Even before it opened earlier this month, One World Trade Center, formerly the Freedom Tower, drew tepid reviews from the architecture commentariat. The 1,776-foot-tall skyscraper, bearing the unenviable psychic load of having to replace New York City’s fallen twin towers without actually reminding anyone of those towers, is a “bold but flawed giant.” A real estate boondoggle. A bald attempt to rewrite history. And no one captures 1 WTC’s towering aesthetic transgressions better than a character in a book, the unnamed narrator of Joseph O’Neill‘s fourth novel The Dog. Here, he’s seeing the skyscraper, still unfinished, on his first visit to New York in four years:
The three-quarters-built Freedom Tower, if that’s still its name, looks–I’m afraid there is no other word for it–unintelligent. I saw the Burj Khalifa [the world’s tallest tower, in Dubai] at a comparable stage of completion. The Arabian spire had the natural inwit of a blade of grass. Its American counterpart, for all its massiveness, looks like a stump–a gargantuan remnant. From my inspection through the taxi window, I actually find it hard to accept that this protrusion is indeed the so-called Freedom Tower. The building seems, as I say, not without nationalistic embarrassment, dumb–a meathead tower. It’s not even that tall.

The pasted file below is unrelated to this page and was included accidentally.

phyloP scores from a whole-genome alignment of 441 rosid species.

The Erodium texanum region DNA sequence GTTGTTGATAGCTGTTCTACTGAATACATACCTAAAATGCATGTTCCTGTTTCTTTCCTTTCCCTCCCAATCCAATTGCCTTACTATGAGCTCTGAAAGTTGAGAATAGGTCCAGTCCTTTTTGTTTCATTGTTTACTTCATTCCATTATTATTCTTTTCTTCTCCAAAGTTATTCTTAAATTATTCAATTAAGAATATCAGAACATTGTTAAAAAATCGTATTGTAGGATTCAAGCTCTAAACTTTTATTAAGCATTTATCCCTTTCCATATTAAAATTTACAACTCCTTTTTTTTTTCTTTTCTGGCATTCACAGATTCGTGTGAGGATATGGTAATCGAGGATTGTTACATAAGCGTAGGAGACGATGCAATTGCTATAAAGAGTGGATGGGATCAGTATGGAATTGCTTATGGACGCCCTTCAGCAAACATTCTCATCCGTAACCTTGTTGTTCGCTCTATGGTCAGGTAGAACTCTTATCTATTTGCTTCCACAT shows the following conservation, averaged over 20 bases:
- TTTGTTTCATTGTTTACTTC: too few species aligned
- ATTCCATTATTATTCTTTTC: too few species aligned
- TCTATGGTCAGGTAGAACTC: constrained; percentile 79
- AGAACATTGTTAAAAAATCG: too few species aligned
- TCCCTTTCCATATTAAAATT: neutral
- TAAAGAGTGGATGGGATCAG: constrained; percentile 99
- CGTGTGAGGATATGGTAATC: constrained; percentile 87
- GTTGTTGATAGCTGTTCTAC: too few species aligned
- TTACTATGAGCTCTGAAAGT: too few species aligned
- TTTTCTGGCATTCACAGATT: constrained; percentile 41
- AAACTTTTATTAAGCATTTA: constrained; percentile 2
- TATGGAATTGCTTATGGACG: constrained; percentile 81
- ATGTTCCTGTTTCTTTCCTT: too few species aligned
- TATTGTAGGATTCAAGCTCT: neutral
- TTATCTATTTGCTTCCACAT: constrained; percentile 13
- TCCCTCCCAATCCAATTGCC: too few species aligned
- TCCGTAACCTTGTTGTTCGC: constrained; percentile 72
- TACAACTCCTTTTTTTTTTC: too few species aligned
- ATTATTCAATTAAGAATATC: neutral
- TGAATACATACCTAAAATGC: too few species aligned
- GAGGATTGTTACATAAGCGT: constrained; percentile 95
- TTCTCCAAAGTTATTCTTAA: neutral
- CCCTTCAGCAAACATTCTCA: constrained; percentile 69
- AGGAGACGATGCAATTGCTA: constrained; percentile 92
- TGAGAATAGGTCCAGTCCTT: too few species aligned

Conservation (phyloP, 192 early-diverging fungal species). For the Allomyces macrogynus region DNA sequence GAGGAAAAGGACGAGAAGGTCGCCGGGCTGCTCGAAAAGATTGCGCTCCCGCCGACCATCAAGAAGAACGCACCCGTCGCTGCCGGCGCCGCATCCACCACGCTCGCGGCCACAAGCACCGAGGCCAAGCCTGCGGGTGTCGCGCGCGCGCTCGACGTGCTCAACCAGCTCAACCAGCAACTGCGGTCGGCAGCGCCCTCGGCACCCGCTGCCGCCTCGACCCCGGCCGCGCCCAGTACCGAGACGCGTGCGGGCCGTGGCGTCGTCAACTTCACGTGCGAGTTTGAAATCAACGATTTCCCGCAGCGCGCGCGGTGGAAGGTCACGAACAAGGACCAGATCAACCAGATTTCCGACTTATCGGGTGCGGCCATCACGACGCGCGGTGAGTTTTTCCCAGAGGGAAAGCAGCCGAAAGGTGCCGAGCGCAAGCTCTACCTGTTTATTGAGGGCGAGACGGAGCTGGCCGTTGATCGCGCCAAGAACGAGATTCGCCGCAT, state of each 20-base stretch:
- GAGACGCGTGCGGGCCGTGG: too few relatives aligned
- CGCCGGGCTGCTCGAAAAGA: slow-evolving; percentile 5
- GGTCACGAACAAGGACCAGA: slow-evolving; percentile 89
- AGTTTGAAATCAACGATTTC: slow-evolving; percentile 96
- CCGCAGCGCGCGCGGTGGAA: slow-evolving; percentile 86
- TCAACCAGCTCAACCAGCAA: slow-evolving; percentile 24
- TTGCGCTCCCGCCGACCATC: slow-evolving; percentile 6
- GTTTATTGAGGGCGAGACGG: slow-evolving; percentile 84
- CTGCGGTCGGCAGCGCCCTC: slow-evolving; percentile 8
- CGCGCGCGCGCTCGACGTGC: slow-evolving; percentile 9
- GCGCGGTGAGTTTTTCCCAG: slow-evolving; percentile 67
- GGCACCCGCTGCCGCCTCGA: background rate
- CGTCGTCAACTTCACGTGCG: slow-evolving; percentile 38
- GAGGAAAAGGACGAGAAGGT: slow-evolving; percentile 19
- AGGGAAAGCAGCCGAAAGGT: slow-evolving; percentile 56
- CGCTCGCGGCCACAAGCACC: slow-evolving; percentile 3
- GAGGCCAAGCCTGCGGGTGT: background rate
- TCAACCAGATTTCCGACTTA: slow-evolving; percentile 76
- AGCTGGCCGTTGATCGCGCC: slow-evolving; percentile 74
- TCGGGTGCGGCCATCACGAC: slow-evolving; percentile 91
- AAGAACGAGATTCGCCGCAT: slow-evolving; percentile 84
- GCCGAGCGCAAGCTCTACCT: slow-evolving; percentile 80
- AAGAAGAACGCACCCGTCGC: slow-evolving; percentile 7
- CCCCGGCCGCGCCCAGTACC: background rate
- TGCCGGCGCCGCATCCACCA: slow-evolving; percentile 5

One World Trade Center, the Biff Tannen of the architecture world. And short, too! Yow. The Dog, which follows the mental peregrinations of a lonely New York lawyer adrift in Dubai, has plenty more incidental architecture criticism, including the most evocative description of the Burj Khalifa I’ve ever read. More novelists writing about buildings, please. (Just not this old coot.)